'NCIS: New Orleans' Season 6 Episode 4 highlights pressing issues of inhumane immigrant detention by ICE and private prisons
The episode ends on a bittersweet note. While the team helps a man by getting the ACLU to take his case up, something that would give him a standing chance at getting asylum, other detainees from the Duvall detention center were seen being shifted to private detention camps
Episode 4 of ‘NCIS: New Orleans’ titled ‘Overlooked’ saw Dwayne Pride (Scott Bakula), Hannah Khoury (Necar Zadegan) and Tammy Gregorio (Vanessa Ferlito) solve a case of human trafficking within a private detention center for immigrants. It began with a community celebrating a man's birthday.
Just as his daughter, Petty Officer Elena Martinez (a legal citizen of the U.S.), lights the candles, federal agents break up the celebration and detain several people. Martinez is taken to the detention center as well, and that is where she finds out that young women there are picked up from there and sent to undisclosed locations. With the help of the FBI, Pride and his team rescue the women who would have otherwise been sold off.
The story, however, ended on a bittersweet note. While the NCIS team helped Martinez's father by getting the ACLU (American Civil Liberties Union) to take his case up, something that would give him a standing chance at getting asylum, other detainees from the Duvall detention center were seen being shifted yet again to private detention camps.
The episode deals with two important and related concerns. The first being ICE (Immigration and Customs Enforcement) and how the U.S. government agency detains immigrants, and the second, private prisons. Various news organizations in recent times have highlighted cases of mistreatment and even torture in ICE detention centers.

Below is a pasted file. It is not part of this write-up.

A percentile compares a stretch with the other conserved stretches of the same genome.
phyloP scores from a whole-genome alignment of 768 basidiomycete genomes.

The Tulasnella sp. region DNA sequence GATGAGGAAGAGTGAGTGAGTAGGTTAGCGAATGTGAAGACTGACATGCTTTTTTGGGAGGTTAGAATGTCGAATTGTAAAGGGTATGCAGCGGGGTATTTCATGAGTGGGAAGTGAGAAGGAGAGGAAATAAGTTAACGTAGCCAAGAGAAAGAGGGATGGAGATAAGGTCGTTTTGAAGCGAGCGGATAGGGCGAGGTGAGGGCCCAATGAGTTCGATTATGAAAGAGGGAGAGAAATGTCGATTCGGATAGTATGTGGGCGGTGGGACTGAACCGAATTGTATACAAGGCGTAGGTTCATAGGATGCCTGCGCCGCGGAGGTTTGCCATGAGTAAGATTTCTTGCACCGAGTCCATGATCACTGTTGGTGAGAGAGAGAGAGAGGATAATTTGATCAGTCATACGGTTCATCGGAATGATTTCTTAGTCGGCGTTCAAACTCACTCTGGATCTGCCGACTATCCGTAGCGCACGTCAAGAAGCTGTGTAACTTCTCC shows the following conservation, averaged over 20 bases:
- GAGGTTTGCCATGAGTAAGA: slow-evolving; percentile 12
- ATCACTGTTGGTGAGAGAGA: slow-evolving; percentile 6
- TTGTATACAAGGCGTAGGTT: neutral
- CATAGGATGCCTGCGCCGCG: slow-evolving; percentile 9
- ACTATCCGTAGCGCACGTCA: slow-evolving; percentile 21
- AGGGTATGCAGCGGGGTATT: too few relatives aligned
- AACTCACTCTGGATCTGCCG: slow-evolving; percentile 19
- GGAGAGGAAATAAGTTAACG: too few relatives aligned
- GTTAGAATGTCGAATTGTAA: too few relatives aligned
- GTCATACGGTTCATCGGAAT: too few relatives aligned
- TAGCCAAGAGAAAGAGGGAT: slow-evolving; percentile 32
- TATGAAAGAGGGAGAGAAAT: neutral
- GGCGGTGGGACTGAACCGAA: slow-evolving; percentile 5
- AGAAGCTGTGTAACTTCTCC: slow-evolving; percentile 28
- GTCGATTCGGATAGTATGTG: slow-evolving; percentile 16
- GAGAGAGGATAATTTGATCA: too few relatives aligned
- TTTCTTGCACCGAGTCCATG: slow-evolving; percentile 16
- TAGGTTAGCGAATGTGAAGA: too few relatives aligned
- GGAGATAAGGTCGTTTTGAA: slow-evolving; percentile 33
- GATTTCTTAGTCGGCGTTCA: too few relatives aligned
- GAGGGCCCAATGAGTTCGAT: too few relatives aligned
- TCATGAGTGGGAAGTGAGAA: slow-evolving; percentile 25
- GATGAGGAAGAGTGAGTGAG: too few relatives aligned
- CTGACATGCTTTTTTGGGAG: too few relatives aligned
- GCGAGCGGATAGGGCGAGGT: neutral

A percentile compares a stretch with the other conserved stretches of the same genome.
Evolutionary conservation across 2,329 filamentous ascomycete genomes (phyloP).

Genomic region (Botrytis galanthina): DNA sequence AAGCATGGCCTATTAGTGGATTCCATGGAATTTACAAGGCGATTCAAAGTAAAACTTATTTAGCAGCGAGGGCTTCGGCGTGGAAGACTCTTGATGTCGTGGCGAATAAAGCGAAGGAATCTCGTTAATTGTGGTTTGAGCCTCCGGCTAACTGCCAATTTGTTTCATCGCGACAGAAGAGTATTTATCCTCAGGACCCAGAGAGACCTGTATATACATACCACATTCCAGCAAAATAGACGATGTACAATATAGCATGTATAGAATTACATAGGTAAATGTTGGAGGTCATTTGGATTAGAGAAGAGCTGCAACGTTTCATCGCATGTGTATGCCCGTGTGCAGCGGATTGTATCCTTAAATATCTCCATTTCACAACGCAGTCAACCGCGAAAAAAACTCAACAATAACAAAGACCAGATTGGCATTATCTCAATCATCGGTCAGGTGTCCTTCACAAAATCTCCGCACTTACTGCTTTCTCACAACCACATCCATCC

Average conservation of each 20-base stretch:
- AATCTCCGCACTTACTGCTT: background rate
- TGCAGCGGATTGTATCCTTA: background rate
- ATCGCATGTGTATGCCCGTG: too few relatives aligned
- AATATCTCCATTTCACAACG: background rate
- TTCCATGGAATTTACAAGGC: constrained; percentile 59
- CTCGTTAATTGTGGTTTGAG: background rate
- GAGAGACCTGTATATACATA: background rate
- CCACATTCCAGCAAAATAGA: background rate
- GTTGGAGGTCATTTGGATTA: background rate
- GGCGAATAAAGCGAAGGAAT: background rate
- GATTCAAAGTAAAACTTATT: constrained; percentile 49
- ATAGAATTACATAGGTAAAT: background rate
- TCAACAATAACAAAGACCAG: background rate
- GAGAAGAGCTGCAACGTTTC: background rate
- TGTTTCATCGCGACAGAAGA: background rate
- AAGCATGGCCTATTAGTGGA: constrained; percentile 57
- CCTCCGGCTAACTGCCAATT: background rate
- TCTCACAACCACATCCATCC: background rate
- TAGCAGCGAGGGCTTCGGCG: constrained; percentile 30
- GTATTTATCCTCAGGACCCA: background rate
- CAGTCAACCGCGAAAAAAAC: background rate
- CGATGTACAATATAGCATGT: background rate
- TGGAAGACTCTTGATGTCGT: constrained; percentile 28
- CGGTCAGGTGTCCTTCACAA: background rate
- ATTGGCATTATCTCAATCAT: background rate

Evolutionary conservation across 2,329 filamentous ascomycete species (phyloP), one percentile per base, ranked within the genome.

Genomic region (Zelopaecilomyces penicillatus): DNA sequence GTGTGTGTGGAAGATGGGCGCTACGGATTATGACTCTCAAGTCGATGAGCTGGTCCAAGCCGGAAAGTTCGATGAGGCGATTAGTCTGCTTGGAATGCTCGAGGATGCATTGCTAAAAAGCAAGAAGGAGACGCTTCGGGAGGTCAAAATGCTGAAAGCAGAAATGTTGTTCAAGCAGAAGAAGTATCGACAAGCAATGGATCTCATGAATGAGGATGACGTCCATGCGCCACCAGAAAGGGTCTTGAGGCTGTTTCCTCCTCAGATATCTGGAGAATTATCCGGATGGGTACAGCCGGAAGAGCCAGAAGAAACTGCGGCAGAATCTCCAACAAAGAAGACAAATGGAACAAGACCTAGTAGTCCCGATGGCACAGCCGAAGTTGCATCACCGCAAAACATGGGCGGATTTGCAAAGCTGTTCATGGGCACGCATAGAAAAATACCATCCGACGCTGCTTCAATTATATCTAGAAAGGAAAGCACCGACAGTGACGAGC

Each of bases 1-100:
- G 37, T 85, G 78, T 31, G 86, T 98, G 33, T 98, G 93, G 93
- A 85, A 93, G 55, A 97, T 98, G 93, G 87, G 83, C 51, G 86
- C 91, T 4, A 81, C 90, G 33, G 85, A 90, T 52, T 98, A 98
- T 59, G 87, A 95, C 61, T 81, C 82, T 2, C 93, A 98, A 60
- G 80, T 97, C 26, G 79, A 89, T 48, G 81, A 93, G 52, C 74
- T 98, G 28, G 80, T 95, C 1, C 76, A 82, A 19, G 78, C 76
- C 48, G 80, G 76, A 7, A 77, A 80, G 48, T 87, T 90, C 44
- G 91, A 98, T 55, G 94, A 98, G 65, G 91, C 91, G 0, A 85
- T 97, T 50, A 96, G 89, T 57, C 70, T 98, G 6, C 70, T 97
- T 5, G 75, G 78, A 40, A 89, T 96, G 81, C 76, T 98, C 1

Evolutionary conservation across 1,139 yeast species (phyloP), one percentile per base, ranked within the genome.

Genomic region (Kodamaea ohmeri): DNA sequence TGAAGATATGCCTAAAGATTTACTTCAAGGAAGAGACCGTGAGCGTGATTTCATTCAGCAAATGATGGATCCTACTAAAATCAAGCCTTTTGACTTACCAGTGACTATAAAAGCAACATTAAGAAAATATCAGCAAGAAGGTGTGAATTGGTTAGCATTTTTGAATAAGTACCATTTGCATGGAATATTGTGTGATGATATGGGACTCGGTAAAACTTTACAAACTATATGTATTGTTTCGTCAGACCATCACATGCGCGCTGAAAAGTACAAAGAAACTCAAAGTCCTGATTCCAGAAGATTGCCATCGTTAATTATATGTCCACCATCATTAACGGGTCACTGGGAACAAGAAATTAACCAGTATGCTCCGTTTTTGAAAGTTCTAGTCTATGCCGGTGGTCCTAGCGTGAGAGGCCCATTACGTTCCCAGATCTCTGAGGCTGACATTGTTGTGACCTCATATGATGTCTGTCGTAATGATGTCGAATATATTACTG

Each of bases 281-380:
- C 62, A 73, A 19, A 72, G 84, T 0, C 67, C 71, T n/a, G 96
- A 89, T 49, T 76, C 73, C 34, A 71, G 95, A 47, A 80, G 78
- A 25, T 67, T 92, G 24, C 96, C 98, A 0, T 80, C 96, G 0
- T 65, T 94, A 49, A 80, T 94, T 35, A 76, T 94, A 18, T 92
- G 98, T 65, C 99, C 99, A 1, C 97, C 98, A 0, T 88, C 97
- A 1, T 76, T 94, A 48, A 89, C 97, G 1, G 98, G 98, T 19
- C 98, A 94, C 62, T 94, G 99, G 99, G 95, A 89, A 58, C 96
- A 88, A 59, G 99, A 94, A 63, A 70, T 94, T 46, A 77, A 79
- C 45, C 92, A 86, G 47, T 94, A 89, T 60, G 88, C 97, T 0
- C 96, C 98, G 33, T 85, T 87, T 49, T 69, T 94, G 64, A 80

In August, a class-action lawsuit on behalf of 55,000 detainees alleged “horrific conditions” and “torture”. The suit alleged the detention center failed to provide the most elementary care or essential support for detainees suffering from chronic conditions or living with disabilities.
Equally, if not more problematic, is the idea of private for-profit prisons. The episode is timely in that sense as last month, California lawmakers passed a bill banning private prisons from operating in the state. The Guardian reported that the move would also close down four large immigration detention facilities that can hold up to 4,500 people at a time.
As Quartz reported, however, with local governments cutting ties with ICE and refusing to detain immigrants in prison, the private sector seems to be booming and that too almost without competition.
According to a Mother Jones report from August, despite the Congress’s direction to ICE to reduce its detention population, ICE ignored the request. The report added that the agency has, in fact, been rapidly contracting with new private prisons to house the increased number of detainees.
The ‘NCIS: New Orleans’ episode is emblematic of a crisis facing the U.S., both on a human rights front as well as on an ethical front. Perhaps it will beg viewers to question these practices more.
'NCIS: New Orleans' airs on Tuesdays at 10 pm ET on CBS.